To wit, when Malaysia Airlines Flight 17 (MH17) was shot down over eastern Ukraine in 2014, investigators and reporters determined that the Kremlin, via its proxies in Donbas, was responsible. The Kremlin, though, denied responsibility, and even five years later in 2019, Putin said Russia “completely disagrees” with the evidence presented regarding its culpability.

Sadly, the shooting down of civilian airliners by Russia is not a new phenomenon; in 1983 Korean Airlines Flight 007 was downed over Sakhalin by a Soviet SU-15 fighter jet after having unintentionally entered Soviet airspace. All 269 people aboard lost their lives, and, true to form, the then Soviet Union denied all responsibility before switching to truth-seeding and claiming the aircraft had been on a “spy mission” on behalf of the United States.

Network effects

In early February, social media giant TikTok released a report stating it had uncovered a Russian disinformation network operating on its platform that had reached over 100,000 European users during the summer of 2022.

The users, based in Germany, Italy, and the U.K., were fed anti-Ukrainian disinformation narratives originating from roughly 1,700 TikTok accounts that were based in Russia but disguised as local European users.

This represents a fairly typical “network effects” tactic in action; the use of social media platforms at scale to disseminate false narratives. Network effects are based on the premise that the more often we hear something, and from the more people we hear it, the more likely we are to believe it.

While the thematic content of these campaigns is generally dictated by Russia’s security and intelligence apparatus, the actual execution of campaigns may be outsourced to for-profit companies, or “troll farms,” where mostly young, tech-savvy employees post content that is then automatically propagated across hundreds of thousands of social media profiles.

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Network effects have long been a tool of Russia’s disinformation arsenal.

Back in 2020, a Graphika report detailed a large-scale operation run from Russia dubbed “Secondary Infektion,” which employed a multitude of fake accounts, forged documents, and numerous sites and platforms to propel select narratives, most of which targeted Ukraine, including that Ukraine is a “failed state or unreliable partner” or a “thinly veiled Nazi dictatorship.”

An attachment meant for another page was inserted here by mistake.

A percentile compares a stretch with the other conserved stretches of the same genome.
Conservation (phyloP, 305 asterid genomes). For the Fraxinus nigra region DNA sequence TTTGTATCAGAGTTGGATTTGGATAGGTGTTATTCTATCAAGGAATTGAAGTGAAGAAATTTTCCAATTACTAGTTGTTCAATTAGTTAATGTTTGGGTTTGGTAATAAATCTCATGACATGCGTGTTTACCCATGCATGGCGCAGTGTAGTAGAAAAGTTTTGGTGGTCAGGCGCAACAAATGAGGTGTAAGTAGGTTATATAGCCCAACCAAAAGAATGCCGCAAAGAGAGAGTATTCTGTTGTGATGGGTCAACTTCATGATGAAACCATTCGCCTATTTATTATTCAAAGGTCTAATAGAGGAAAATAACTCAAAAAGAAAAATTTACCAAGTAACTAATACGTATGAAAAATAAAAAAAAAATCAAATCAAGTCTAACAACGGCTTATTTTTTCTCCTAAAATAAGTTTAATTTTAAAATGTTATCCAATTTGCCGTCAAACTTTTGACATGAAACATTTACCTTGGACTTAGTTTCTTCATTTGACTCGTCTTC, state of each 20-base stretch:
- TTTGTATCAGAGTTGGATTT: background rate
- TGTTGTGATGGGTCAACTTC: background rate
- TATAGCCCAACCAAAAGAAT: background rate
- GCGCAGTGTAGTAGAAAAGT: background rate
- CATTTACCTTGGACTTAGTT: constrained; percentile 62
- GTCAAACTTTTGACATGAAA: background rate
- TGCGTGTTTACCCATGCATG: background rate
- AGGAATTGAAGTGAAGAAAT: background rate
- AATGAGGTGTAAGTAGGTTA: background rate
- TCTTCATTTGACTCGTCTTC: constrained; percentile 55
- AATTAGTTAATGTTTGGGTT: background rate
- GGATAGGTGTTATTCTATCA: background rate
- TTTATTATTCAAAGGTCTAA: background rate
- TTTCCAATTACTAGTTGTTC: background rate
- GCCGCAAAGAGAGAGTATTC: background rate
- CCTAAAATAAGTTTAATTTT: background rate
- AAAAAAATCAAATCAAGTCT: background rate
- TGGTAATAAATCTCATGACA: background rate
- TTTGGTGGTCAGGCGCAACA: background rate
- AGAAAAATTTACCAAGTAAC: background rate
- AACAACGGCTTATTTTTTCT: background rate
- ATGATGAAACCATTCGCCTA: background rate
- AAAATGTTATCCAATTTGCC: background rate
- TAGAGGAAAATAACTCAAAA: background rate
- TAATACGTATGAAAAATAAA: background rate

Meanwhile, the original “Operation Infektion,” a Soviet disinformation campaign in the 1980s, sought to blame the burgeoning HIV/AIDS epidemic on the U.S., citing its alleged fabrication through a U.S. biowarfare weapons program. The campaign’s genesis was an article published in an Indian newspaper in 1983, and a key characteristic of the operation was its reliance on the use of seemingly unrelated media outlets to disseminate the story.

The road ahead

As the much-awaited spring counteroffensive begins, Ukrainians and their supporters need to be extra vigilant in identifying and countering Russia’s disinformation apparatus wherever it strikes.

Fact-checking organizations and independent media are at the forefront of this important work, but the task is relentless and their efforts need the support of an engaged and aware public.

It’s critical to approach this war’s “second battlefield” with the same unity, resilience, and strength as Ukraine has the conventional battles at the front line.

Editor's Note: This article is based on the authors’ report, “Addressing Attribution: Theorizing a Model to Identify Russian Disinformation Campaigns Online,” published by the Canadian Global Affairs Institute in November 2022. The opinions expressed in the op-ed section are those of the authors and do not purport to reflect the views of the Kyiv Independent.